Florida homeowner without insurance while trying to close previous mold claim


PALM HARBOR, Fla. – It’s hurricane season in Florida, and the reality is that some homeowners who had existing claims with insurance companies that went into receivership are still without coverage while previous claims are still open.

In March, we caught up with Palm Harbor owner Judy Slater, who discovered mold in several places in the El Pasado condo she had recently moved into.

She had opened a file with her home insurance, Avatar, which went into liquidation soon after. His claim became one of thousands the Florida Insurance Guaranty Association (FIGA) had to recover from companies that had gone bankrupt.

Slater received just over $3,000 from FIGA for part of the interior mold, but the price for the labor needed was closer to $20,000. Slater has been waiting months for his owners’ association with Progressive Management to help him in part.

“It started in March and now we’re in September, and there’s no solution,” Slater told ABC Action News. “I ended up having kidney cancer… then I was in the hospital because I had chest pains. And so it’s been, you know, the old adage you hit your three and it’s a mic drop.

In March, Slater showed us where Progressive Management placed a cone on the sprinkler below her window after she complained that water from the sprinkler was hitting her night after night.

After our story aired, the president of Progressive Management told us in an email on March 17 that they had covered the sprinkler and would repair the wall if necessary, but said the mold had been caused by the windows of Slater, which were his responsibility.

The email also stated: “The the cost of these minor exterior repairs would be less than the insurance deductible. The association is ready to help Mrs. Slater in any way possible.

We waited five months and followed up with three emails asking how they could help Slater.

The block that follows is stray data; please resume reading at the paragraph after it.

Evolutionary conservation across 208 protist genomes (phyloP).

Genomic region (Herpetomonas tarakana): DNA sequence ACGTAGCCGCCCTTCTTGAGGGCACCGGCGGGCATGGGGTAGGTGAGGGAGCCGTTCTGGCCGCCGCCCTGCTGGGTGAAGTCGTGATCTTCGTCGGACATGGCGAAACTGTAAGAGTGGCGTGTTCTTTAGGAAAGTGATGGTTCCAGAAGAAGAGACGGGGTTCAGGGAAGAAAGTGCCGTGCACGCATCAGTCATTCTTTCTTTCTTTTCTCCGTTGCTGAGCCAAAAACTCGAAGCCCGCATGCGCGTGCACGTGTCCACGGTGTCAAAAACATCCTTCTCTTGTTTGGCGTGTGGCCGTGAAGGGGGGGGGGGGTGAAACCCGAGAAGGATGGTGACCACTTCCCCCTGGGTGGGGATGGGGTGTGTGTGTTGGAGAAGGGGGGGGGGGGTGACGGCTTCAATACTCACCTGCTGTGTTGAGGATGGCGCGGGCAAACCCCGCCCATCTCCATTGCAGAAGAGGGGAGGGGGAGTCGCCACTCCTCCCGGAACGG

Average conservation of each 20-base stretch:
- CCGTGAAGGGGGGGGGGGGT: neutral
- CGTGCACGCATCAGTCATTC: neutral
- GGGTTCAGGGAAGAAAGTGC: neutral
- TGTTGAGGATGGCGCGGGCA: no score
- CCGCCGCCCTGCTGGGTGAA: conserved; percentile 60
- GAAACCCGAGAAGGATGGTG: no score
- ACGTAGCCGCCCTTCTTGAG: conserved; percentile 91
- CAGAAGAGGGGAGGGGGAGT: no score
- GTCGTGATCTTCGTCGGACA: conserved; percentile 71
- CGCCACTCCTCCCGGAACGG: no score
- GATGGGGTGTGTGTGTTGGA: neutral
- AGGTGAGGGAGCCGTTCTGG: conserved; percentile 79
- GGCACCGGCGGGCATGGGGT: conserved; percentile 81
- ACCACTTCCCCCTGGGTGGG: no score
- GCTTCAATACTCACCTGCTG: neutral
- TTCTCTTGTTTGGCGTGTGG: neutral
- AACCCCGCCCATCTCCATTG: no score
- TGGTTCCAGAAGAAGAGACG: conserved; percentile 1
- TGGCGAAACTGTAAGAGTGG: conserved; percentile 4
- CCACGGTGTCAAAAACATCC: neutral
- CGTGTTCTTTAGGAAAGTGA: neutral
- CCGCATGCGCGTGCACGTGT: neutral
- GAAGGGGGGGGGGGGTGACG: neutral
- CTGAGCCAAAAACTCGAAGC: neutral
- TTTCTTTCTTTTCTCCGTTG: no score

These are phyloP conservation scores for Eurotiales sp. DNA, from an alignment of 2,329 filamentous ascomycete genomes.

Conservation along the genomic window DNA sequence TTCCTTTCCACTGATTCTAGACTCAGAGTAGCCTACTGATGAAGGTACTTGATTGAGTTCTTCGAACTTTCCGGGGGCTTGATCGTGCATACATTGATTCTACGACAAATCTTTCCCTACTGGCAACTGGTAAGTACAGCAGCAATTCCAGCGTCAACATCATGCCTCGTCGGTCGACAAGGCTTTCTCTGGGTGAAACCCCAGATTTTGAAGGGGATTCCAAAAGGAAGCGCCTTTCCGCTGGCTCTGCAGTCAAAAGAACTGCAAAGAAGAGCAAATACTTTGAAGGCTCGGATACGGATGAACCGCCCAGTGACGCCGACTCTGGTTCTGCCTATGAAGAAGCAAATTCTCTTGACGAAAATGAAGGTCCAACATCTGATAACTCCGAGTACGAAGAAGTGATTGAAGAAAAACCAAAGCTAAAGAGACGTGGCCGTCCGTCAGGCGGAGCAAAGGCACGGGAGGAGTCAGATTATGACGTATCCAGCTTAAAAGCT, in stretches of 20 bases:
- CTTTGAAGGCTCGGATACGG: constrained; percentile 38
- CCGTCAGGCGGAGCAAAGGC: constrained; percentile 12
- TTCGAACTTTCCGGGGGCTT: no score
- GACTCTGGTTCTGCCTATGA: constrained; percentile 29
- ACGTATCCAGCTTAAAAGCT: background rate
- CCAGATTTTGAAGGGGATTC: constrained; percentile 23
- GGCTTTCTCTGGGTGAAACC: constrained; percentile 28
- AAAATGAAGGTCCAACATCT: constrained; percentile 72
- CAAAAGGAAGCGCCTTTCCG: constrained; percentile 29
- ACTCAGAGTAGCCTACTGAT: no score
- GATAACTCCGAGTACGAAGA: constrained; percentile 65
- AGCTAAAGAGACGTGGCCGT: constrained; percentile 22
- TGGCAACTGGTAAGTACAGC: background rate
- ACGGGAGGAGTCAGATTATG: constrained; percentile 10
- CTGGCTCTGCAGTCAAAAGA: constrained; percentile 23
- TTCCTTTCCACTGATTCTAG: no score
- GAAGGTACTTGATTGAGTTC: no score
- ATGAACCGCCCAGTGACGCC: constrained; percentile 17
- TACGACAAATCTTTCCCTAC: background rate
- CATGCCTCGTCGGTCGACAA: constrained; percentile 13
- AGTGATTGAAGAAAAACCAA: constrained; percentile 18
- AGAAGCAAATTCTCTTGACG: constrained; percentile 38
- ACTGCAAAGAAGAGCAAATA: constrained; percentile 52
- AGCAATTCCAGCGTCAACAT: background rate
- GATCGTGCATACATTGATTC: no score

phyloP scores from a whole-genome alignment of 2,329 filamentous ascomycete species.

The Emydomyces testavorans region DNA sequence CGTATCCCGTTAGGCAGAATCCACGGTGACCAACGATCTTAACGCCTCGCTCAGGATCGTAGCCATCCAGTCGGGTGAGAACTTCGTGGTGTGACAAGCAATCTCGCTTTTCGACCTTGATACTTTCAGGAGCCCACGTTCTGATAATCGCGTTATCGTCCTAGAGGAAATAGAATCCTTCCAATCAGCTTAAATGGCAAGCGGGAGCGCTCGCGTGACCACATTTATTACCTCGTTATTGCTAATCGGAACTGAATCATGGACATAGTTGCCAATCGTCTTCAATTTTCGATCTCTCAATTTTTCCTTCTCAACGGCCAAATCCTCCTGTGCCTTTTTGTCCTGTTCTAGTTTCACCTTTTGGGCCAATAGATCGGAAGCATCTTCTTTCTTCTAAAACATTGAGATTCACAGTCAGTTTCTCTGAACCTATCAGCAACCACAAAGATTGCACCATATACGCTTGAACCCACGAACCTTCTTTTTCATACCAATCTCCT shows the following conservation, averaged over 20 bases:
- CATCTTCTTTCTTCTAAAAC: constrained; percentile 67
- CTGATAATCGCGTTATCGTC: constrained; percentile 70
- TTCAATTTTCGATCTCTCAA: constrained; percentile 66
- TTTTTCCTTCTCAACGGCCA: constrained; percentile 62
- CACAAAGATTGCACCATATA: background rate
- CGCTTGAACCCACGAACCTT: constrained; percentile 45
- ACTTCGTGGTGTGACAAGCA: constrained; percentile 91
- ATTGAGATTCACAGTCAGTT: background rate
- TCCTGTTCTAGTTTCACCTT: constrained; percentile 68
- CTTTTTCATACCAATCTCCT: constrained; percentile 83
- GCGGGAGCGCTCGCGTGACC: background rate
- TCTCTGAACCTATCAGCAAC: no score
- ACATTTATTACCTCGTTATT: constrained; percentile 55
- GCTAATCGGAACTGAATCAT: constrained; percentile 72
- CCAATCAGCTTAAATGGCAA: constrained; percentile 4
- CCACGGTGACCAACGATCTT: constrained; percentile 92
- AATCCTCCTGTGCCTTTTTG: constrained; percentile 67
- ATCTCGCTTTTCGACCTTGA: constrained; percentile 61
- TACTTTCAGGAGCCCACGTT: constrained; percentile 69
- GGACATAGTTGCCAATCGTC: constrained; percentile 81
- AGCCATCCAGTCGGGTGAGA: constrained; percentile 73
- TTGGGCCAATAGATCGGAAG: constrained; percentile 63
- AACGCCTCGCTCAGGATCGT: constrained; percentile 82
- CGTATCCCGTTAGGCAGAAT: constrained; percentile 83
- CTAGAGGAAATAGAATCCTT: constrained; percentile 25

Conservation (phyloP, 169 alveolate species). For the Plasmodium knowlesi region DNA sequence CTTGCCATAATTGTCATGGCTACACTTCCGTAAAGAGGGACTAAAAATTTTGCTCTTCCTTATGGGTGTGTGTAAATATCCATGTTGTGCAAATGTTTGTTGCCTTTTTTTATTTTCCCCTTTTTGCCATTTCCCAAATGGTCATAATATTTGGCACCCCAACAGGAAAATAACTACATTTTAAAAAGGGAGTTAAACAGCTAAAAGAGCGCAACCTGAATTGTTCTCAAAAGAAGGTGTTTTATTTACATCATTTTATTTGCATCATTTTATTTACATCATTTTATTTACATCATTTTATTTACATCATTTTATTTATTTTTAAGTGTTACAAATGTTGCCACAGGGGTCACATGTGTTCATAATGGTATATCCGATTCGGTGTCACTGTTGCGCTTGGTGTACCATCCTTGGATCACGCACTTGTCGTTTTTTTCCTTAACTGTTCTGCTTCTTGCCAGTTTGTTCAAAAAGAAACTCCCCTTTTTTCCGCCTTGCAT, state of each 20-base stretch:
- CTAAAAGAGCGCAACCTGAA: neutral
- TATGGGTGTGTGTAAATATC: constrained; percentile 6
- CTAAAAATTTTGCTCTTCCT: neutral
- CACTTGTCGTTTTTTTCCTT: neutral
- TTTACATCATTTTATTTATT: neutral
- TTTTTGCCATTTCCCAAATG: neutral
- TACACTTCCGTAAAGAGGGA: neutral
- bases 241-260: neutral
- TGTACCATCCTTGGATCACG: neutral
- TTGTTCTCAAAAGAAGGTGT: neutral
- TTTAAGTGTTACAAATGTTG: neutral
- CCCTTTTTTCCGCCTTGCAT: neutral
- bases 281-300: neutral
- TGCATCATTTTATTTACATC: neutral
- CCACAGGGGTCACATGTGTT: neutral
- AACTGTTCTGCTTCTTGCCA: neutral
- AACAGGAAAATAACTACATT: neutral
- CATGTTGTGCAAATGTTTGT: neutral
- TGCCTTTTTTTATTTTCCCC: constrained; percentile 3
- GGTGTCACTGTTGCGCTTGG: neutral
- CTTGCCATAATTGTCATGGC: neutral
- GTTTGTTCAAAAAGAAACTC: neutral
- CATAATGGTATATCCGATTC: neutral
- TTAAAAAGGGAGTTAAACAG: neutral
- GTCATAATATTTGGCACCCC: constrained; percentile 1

On August 10, the president told us that their “Association Liability Policy” had denied the claim and they were still waiting to hear from their real estate carrier.

Slater said she received the same information, but it was well over 90 days – the average time to respond to an insurance claim.


It’s September now, the height of hurricane season, and Slater’s house isn’t covered by any homeowners insurance.

“Until the claim is closed, there is no insurance. And then once we get the finalization that the claim is closed and I get the documentation to show the claim is closed, then I can get insurance,” Slater explained. “Discussing with one of the insurance companies, I was initially told that as long as I had a contract, they could proceed with insurance. I was ghosted.

Ghosted means they’ve stopped talking to him, which would make sense for a company that doesn’t want to take over a home with pre-existing issues.

On September 1, Slater withdrew money from his 401k to do the mold remediation.

We went to meet with the remediation company to see the extent of the work, and it turned out there was a lot more mold than they had anticipated.

“There are different containments…we have one for this exterior wall and we have another for the bathroom,” said Josh Martin, co-owner of Elite Restoration in Florida.

He was an insurance adjuster and started this business to help people with water damage, not knowing that most of his work would be like Slater’s condo.

“Probably…80-90% of every job we do ends up being a mold job because by the time we get there, you’re taking the baseboards off, you’re looking at the cabinets, there’s mold everywhere” , said Martin.

He added that he has seen many owners and associations who do not understand their responsibility.

People assume that I think all insurance policies are the same, and that’s not the case,” Martin exclaimed. “There are now 10,000 water caps popping up everywhere… Or even your deductibles. Like for example, State Farm has a deductible percentage… you file a claim and you have a deductible of $14,000 when your kitchen might cost $14,000.

In Slater’s case, we consulted the Florida Condominium Act which states that a homeowners association is responsible for maintaining “common elements” such as the roof and exterior walls shared with other units.

We then spoke with a Florida attorney who represents homeowners in cases like Slater’s, who said an exterior sprinkler causing water to eat paint and enter drywall would be water intrusion. from a common element, which could legally be the responsibility of the HOA.

Unfortunately, Slater’s condo hasn’t passed its first post-remediation air test, so the company will keep working until they find all the mold.

I’m glad you’re in my corner, but if anyone goes through this, they have to be their own advocate… they can’t give up,” Slater said.

Three important lessons every owner should keep in mind:

  • When Buying a Home, Inspectors Look for Water Damage, Not Necessarily Mold
  • Know your property insurance company and your coverage details
  • If you have an HOA, read the statement and know what their responsibilities are

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